Data Collection Facility
Chris Miller -- a biomechanical engineer at Johnson Space Center, Houston, Texas -- runs an obstacle course in the
Baseline Data Collection Facility at Kennedy Space Center,
Space Station Expedition Five crewmembers are taking part in a series
of experiments designed to help scientists find ways to help astronauts
counter the effects of long-duration space flight on balance, mobility
and eye coordination.
-- which will use an obstacle course, a treadmill and a revolving
chair -- could also lead to better testing methods and treatment
for people on Earth who suffer balance and coordination problems
because of birth defects, illness or aging.
who volunteered for the experiments underwent their first postflight
tests in the Baseline Data Collection Facility, or BDCF, at Kennedy
Space Center, Fla., before they returned to the Johnson Space Center in Houston, Texas, where their tests are continuing.
human research program is managed at JSC, KSC provides support with
the BDCF, an example of the interdependence of NASA centers and
the "One NASA" concept.
Bloomberg, a senior research scientist in the JSC Neurosciences
Laboratory and the principal investigator in one of the upcoming
experiments, stressed the importance of the BDCF to national and
international researchers studying various aspects of astronaut
physiology from bone loss to neurologic effects.
at Kennedy can you study the astronauts' response to space flight
immediately after they land," Bloomberg said. "That's crucial to
our understanding of how the astronauts are affected."
Five volunteers, who spent months living aboard the station, began
their testing soon after Space Shuttle Endeavour landed Dec. 7,
2002, completing mission STS-113.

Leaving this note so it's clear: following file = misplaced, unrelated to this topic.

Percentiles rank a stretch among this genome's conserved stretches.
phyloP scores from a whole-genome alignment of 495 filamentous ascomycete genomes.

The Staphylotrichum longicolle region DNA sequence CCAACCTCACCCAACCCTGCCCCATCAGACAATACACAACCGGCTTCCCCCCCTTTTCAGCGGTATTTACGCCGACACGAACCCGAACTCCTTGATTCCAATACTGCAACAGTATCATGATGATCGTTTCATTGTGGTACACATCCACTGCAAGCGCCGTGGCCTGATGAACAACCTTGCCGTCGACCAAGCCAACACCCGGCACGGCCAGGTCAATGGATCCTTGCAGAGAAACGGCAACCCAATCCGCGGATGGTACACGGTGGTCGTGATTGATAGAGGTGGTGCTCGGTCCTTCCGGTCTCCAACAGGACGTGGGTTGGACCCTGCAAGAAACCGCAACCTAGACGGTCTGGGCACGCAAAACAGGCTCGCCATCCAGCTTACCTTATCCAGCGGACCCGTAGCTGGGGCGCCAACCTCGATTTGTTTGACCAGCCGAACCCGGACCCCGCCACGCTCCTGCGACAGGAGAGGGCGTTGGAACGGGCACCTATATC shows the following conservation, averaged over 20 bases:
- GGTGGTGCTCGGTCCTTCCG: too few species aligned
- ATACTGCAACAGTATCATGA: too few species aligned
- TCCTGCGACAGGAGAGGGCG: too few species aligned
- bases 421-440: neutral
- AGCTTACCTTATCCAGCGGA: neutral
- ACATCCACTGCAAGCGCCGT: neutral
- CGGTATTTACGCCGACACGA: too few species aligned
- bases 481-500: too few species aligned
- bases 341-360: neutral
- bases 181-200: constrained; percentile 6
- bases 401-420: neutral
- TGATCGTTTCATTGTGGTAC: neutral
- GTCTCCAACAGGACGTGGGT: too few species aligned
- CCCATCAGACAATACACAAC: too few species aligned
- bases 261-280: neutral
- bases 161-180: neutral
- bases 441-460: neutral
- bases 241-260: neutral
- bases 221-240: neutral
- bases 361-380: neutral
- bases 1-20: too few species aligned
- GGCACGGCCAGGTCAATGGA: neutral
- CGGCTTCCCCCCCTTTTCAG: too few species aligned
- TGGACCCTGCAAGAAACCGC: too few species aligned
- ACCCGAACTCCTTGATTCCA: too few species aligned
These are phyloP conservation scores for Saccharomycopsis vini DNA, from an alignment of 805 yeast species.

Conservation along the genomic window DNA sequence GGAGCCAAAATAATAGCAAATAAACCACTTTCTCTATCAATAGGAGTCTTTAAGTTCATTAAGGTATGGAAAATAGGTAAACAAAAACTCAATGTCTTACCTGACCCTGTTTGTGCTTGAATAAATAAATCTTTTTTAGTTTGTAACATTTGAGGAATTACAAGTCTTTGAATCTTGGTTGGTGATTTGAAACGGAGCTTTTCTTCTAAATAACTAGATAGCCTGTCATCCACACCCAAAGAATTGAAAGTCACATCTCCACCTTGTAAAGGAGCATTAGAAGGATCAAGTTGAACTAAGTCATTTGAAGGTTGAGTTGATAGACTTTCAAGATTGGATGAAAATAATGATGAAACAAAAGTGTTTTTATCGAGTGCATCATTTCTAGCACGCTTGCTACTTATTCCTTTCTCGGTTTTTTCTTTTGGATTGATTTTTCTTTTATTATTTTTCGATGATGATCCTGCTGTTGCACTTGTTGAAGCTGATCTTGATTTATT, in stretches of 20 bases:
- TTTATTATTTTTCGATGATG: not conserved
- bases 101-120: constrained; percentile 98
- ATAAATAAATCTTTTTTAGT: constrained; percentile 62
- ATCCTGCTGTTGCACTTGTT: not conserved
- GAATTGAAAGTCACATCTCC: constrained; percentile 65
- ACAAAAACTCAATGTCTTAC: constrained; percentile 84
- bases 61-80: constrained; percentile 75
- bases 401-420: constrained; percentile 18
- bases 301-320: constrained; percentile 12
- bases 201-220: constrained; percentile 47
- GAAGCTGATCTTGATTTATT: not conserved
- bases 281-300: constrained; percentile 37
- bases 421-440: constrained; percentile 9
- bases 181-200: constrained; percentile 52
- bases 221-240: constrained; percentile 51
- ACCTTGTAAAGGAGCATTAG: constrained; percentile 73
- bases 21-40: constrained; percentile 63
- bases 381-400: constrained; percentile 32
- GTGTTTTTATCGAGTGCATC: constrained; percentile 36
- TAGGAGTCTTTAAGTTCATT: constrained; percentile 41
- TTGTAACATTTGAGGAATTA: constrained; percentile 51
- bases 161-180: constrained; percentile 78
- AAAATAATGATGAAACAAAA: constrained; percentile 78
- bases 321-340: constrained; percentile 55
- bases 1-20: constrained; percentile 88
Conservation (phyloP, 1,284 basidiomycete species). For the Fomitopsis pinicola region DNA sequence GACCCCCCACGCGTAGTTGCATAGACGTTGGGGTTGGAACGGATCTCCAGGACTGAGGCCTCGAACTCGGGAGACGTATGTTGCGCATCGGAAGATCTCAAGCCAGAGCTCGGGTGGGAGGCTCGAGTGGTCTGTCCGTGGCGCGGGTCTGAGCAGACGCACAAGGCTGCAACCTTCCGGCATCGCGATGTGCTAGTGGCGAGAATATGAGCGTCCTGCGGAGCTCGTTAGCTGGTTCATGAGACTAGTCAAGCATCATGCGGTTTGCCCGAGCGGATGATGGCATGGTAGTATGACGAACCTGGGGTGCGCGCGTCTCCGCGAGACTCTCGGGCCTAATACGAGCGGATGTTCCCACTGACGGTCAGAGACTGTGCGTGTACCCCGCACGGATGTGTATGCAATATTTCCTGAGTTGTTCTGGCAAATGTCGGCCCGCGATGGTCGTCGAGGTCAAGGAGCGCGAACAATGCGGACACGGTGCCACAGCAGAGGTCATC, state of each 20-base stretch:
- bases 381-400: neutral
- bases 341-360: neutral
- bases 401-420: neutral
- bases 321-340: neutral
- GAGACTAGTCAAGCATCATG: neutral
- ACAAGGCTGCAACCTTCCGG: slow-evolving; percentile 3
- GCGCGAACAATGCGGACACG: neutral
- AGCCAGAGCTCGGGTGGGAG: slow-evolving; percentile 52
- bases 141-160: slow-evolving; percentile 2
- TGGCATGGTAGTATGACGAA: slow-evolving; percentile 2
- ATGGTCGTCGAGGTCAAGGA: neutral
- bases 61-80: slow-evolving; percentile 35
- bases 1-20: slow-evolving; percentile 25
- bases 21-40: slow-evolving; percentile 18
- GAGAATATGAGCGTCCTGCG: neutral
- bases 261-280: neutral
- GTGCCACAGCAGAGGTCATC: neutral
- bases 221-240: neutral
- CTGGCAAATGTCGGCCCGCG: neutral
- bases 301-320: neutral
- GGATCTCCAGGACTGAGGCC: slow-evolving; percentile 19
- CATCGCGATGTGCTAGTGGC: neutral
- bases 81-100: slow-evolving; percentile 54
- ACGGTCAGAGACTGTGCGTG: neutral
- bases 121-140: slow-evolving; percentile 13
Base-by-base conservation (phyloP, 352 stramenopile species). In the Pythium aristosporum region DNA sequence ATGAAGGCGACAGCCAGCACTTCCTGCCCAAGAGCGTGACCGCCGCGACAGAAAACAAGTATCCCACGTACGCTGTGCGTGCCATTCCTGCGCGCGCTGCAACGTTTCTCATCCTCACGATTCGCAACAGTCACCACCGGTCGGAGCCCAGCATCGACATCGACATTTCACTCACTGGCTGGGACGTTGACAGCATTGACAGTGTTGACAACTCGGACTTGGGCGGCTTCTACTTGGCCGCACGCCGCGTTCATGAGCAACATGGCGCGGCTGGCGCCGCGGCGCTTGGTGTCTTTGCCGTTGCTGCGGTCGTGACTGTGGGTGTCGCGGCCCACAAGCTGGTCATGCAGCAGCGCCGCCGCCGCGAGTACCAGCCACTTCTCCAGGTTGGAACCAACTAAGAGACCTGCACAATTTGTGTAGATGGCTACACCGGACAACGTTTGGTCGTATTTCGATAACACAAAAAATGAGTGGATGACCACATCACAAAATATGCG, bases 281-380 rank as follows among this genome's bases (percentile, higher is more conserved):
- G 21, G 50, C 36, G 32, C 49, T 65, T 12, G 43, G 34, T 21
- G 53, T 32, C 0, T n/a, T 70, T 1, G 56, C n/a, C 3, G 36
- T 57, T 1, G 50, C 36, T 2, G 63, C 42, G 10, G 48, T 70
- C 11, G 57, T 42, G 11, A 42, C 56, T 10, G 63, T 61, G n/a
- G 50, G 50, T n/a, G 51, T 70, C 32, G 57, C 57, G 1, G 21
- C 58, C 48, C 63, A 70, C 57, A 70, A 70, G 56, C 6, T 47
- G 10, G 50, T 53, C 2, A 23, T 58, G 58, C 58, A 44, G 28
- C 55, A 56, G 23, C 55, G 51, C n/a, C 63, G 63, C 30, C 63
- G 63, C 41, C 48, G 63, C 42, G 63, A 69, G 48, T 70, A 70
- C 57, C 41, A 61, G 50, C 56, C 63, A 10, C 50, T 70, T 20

who spend months in orbit typically take about 10 days to gradually
regain their balance and coordination, Bloomberg said. While those
effects of weightlessness are uncomfortable on Earth, the discomfort
would be greater for longer-term missions to Mars. It would hinder
astronauts and leave them vulnerable after their landing on Mars.
we will be able to use the data from the Expedition Five crew and
future crews to find training methods that will allow long-term
station inhabitants to more quickly recover their balance and coordination
when they return to a gravity environment," Bloomberg said. "It
also has promising potential for the elderly and others who could
undergo training to strengthen their balance and coordination."
Gil Clement, left, assists Dr. Scott Wood in preparation
for a test run in the BDCF's revolving chair.|
out that many senior citizens who break their bones first have a
period of unsteadiness that precedes the fall. These balance disturbances
are a typical part of the aging process, but they can be minimized
through training, Bloomberg said.
average person is aware of the need to add calcium to their diet
and to work on strength training for the muscles and aerobic exercise
to strengthen their heart, but they don't know about the importance
of training for balance and coordination," Bloomberg said.
The BDCF is
staffed by Bionetics and managed by NASA-KSC's International Space
Station/Payloads Processing Directorate.
the BDCF work to facilitate human research by NASA scientists and
NASA-funded scientists across the world," said Mimi Shao, a
Bionetics' research scientist from the Life Sciences Flight Experiment
Program at KSC. "It is rewarding to support research that is
designed to maximize the safety, efficiency and effectiveness of
space exploration. My personal motivation stems from improvements
in medical science and the promise of life-enhancing breathroughs
for the astronauts and the general population here on Earth."
photos for this story were provided by Kennedy Space Center's Spaceport